Because very few Chinese women report having more than two different sexual partners in their lifetime Parish, Laumann, and Mojolaof sexual partners is measured by Women China looking for sex binary variable scored positively for women who report having had two or more partners. Extramarital sex is a binary variable derived from questions asking respondents about the date of their marriage and the timing of various sexual experiences.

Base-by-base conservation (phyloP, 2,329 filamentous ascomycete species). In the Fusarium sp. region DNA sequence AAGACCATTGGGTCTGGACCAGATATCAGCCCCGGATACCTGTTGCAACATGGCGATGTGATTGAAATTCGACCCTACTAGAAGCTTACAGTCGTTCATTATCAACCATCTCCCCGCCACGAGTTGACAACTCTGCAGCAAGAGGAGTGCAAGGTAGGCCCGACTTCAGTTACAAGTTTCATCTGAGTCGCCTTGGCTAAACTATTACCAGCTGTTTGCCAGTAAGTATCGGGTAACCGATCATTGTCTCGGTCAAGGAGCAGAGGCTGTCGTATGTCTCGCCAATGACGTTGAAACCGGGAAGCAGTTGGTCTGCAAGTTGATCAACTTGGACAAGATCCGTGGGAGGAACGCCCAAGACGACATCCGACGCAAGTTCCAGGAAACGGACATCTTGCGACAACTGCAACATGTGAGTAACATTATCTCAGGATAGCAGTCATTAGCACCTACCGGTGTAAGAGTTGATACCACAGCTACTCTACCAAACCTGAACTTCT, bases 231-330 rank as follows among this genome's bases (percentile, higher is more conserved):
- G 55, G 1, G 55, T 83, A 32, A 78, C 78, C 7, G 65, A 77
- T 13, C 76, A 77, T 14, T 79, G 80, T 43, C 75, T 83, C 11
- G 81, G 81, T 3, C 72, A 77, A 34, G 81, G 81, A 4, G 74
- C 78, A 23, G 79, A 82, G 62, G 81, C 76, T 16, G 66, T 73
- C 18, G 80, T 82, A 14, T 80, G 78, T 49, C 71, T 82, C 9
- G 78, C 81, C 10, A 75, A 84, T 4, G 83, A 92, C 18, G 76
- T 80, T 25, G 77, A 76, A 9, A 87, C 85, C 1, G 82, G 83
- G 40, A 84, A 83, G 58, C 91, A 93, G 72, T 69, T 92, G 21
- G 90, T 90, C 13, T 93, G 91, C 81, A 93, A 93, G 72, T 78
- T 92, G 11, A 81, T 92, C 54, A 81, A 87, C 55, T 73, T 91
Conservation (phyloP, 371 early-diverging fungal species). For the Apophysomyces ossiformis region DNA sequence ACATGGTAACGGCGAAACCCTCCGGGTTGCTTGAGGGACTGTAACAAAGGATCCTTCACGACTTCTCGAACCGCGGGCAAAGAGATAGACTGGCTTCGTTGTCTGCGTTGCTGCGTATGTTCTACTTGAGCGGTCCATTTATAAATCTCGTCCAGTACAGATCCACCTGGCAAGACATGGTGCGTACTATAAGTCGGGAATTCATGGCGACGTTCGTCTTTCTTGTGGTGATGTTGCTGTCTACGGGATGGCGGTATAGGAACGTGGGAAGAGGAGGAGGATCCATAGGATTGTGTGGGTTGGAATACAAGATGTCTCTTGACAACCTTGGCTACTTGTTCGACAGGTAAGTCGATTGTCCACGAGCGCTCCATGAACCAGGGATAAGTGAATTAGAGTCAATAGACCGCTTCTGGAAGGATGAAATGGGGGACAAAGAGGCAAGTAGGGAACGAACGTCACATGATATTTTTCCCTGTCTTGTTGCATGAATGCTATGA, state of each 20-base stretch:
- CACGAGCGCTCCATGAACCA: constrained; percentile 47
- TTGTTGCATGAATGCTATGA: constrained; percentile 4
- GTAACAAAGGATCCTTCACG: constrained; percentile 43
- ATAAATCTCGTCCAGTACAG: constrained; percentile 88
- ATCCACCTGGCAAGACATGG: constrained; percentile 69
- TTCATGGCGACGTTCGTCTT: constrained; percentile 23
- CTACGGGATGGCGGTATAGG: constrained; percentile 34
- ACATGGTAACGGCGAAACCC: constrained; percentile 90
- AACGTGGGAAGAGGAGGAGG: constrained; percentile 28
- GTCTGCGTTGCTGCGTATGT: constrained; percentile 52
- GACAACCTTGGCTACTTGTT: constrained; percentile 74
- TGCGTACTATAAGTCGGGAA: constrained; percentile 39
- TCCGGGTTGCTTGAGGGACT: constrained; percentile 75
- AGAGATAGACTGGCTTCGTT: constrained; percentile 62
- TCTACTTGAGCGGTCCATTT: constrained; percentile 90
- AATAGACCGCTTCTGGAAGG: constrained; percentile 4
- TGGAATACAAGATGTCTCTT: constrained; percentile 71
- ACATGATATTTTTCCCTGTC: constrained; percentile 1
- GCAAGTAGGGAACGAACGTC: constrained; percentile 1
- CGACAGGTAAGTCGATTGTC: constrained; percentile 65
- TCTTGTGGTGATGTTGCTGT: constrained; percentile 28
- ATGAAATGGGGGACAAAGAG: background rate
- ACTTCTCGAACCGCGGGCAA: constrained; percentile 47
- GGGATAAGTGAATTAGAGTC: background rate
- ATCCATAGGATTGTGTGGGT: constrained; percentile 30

This variable is scored 1 if the respondent ever engaged in sexual intercourse outside of marriage and zero otherwise. Although sensitive questions about sexual behavior are often plagued by substantial non-response, fewer than one percent of the CHFLS respondents refused to answer the items used to construct these measures. The primary independent variable for our analysis is the community-level sex ratio—the of men per women—estimated for each respondent when she was age Because the selection of spouses, or sexual partners more generally, is further circumscribed by age, we as to each female respondent a nine-year sex ratio with a two-year staggering of the numerator of males and denominator of females Porter Thus, these ratios are the of men ages 18 to 26 divided by the of women ages 16 to We use data from the full-count China census China Data Center and the one-percent samples from the and censuses China Population and Information Research Center to estimate the value of this sex ratio for each respondent at age Women in the same community are therefore ased different values of the sex ratio depending on the year through in which they turned age We use linear interpolation and extrapolation to make estimates for women who turned age 20 in a non-census year.